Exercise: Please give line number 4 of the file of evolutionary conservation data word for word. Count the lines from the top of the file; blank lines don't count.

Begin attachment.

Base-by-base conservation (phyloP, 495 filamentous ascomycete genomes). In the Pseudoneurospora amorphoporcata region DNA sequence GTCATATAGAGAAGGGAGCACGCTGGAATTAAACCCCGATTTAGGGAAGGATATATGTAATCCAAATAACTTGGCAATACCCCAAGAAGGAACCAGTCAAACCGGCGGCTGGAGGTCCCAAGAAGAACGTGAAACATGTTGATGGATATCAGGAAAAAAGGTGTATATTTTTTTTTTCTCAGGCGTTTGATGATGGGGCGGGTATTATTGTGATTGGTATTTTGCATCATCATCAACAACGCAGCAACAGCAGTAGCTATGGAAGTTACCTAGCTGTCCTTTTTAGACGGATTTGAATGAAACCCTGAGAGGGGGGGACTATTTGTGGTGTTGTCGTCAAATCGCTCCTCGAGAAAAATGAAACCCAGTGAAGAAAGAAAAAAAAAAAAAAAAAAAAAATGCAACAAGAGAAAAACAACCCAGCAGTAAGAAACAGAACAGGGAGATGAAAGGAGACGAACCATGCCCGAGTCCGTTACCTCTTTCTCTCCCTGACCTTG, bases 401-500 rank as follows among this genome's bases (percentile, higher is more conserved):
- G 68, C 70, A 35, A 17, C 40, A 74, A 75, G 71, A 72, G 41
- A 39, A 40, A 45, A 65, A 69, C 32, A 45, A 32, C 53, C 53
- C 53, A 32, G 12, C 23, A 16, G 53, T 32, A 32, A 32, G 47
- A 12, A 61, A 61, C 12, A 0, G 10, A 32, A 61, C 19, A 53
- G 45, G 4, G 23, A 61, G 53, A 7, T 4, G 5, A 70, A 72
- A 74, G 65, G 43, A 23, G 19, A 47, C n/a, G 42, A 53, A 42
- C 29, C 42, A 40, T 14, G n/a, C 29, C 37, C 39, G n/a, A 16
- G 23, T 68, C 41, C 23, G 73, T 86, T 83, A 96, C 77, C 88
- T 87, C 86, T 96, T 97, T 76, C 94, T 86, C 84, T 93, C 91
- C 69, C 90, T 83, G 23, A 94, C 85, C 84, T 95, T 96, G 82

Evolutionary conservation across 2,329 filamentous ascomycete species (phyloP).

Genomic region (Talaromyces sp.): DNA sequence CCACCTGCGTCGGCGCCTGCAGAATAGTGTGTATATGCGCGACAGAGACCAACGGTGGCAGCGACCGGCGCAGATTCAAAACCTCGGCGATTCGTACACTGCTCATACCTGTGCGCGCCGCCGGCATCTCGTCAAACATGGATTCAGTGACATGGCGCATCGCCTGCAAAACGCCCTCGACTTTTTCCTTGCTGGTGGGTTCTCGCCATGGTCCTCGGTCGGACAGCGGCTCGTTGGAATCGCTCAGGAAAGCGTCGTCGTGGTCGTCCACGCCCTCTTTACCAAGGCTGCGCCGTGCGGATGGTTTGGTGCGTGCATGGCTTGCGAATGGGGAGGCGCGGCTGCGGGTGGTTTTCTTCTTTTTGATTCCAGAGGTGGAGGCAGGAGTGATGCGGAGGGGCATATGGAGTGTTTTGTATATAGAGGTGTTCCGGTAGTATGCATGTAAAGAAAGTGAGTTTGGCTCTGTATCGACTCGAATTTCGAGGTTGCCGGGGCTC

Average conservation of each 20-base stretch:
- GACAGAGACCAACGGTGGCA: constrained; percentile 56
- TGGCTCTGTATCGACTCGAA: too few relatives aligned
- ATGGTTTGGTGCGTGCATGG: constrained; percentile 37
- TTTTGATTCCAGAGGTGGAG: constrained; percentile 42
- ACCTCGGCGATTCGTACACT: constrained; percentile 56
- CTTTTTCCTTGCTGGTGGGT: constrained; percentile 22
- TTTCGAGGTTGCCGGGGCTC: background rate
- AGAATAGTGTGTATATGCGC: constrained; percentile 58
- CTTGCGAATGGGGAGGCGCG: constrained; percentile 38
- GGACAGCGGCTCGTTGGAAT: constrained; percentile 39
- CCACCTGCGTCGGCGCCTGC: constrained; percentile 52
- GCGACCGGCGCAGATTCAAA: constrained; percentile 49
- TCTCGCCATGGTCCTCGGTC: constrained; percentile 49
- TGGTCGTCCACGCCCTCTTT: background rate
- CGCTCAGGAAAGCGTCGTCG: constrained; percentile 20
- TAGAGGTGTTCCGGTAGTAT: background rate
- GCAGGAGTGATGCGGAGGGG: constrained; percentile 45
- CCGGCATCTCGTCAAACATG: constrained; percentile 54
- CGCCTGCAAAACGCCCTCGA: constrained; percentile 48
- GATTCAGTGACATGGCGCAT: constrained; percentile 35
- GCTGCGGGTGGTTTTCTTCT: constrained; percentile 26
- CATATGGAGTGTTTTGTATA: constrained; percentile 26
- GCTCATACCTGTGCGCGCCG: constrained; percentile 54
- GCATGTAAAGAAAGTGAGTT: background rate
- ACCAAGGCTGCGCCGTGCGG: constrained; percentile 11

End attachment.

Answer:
- C 53, A 32, G 12, C 23, A 16, G 53, T 32, A 32, A 32, G 47